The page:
You may have the seen the article I wrote about one of my favorite workouts called The Barbell Trinity.
The routine is simple, but it definitely isn’t easy. You’ll get crushed by three exercises (deadlift, squat, bench press) done for max reps in a 30 minute time span.
Now I know what you’re about to ask next, because I’ve had to ask the very same question before, too: What if I don’t have any access to barbells, or any weights for that matter?
For the past 25 years I have worked out twice a day, every day. That’s over 18,000 sessions. I didn’t complete that many workouts by quitting every time I didn’t have equipment. There have been numerous times in my life that in order to train I’ve had to get creative, because I had nothing more than a floor and an empty room.
This Trinity Format is perfect for these no gear workouts. There really aren’t many restrictions on what you can or can’t do, because it can be very difficult to injure yourself when you stick to bodyweight-only exercises. You just choose three exercises. Set a clock for 30 minutes. And get to work banging out reps. Here’s an example of how the format works:
The No Gear Trinity Workout
There are numerous exercises you can choose from for the protocol.
By choosing from this list of 10 exercises, you an actually create 120 different workout combinations.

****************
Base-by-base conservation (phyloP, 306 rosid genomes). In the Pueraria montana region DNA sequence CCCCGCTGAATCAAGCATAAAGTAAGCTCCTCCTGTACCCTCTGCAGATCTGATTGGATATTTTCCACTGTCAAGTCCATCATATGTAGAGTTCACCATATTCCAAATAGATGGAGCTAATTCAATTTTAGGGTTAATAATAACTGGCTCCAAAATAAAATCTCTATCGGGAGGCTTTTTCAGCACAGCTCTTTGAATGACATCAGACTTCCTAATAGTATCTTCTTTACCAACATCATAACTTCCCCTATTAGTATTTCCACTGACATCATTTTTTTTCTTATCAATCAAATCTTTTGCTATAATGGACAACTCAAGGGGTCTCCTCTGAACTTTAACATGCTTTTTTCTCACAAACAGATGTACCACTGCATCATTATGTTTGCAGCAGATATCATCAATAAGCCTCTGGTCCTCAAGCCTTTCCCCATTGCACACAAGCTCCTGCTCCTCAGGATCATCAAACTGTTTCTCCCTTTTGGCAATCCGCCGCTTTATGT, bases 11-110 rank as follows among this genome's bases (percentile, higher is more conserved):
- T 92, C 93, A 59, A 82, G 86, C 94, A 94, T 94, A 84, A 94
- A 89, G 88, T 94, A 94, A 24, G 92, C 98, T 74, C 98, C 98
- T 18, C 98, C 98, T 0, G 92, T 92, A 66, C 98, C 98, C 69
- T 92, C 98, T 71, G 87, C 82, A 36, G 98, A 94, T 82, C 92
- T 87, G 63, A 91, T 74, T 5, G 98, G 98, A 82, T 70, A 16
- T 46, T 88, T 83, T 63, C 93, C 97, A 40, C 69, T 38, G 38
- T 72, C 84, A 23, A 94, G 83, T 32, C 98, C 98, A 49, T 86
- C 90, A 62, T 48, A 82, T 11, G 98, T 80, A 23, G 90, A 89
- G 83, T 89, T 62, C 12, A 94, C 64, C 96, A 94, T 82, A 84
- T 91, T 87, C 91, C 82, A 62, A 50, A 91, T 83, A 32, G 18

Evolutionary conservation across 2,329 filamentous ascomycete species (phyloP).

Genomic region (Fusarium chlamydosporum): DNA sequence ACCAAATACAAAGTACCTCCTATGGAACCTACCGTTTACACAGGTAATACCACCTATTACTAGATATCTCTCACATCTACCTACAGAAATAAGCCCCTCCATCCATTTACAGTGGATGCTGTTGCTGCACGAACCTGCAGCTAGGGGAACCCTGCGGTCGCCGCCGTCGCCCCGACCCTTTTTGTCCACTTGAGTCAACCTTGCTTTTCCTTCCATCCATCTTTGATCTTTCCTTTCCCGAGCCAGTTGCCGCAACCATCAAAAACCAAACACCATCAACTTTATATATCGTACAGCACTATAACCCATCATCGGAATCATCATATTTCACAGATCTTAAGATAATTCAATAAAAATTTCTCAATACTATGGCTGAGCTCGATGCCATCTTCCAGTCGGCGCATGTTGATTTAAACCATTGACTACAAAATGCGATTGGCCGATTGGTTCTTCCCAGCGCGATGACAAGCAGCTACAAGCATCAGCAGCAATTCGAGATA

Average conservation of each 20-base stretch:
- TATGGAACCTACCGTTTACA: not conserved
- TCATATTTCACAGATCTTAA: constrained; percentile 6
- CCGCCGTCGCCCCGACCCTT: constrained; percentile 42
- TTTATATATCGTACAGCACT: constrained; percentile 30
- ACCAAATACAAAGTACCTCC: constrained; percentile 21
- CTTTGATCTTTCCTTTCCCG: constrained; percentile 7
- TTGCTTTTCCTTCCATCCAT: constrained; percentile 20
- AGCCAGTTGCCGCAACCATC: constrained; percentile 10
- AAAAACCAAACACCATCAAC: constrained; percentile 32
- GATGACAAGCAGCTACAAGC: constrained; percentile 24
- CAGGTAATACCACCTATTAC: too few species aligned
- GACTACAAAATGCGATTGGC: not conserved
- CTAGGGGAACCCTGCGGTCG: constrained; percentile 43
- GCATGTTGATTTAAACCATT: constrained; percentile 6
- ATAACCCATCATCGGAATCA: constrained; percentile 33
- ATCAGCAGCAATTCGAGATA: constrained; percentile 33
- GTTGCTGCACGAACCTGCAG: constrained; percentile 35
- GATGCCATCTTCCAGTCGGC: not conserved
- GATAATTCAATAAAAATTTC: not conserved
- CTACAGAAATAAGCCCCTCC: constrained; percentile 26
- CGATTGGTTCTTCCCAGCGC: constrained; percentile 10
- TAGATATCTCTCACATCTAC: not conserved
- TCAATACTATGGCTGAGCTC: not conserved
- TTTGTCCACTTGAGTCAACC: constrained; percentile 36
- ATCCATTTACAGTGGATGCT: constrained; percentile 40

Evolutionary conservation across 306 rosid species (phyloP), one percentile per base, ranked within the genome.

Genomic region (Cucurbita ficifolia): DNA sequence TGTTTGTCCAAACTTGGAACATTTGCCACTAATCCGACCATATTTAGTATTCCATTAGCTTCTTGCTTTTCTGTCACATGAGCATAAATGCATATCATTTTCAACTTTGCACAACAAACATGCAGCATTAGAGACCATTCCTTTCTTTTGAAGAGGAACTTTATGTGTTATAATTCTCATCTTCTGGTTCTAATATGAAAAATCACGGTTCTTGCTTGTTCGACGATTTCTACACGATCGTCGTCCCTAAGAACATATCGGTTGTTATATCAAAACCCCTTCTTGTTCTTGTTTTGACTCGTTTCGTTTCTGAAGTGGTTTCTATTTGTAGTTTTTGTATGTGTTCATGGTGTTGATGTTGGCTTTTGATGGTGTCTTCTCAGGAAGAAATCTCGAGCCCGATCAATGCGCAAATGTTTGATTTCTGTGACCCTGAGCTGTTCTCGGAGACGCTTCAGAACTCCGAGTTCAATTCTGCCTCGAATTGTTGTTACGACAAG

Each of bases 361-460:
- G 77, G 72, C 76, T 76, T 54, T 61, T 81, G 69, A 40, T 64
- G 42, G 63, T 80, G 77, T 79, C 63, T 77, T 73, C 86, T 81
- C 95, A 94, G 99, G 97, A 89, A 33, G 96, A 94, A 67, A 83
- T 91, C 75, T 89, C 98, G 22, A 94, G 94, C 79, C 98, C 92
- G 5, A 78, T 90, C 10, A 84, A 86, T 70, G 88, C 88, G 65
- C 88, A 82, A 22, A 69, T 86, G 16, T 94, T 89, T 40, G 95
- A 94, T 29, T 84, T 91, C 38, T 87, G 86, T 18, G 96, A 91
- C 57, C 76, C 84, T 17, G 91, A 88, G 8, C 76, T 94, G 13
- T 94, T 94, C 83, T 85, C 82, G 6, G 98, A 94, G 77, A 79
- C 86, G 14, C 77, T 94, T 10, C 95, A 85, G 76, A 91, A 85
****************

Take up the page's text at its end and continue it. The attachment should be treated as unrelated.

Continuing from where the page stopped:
Want more workouts like this? Check out the Men’s Health Maximus Body book, which is filled with no-nonsense muscle building routines.
I have done many of these combinations but one in particular stands apart in my mind from all of the rest. It’s called “The Lowly Trinity”.
It’s a combination of air squats, lunges, and an ab movement of your choice. I usually choose curl-ups or V-sit kickouts.
Why do I love it so much? Because I love working legs and abs. This one completely checks both of those boxes. When done right, walking and laughing will be extremely challenging for a few days following the workout.
How to Crush the Lowly Trinity
A few tips:
Don’t Stop Moving
This isn’t a time to take it slow or rest. You’re going for as many reps as humanly possible. I’ll accomplish this by alternating the leg and ab movements. For example: squats, curl-ups, lunges, curl-ups, squats, curl-ups, etc.
Do a Higher Number of Reps for Each Set
If you were to do something like pushups or pullups, you couldn’t go forever and would have to limit your reps per set. When it comes to squats you can easily do 10 to 20 reps per set, so push it as far as you can go without going to failure. A good rule of thumb is the minute my speed slows down, I switch to the next exercise.
Don’t get complacent because of the name—don’t go into the workout with low expectations. You can probably do a lot more reps than you think you can. A lot of people will settle for a small number (i.e. 100 or 200 total reps). I’d start by aiming for 500 total repetitions. Go big or go home.
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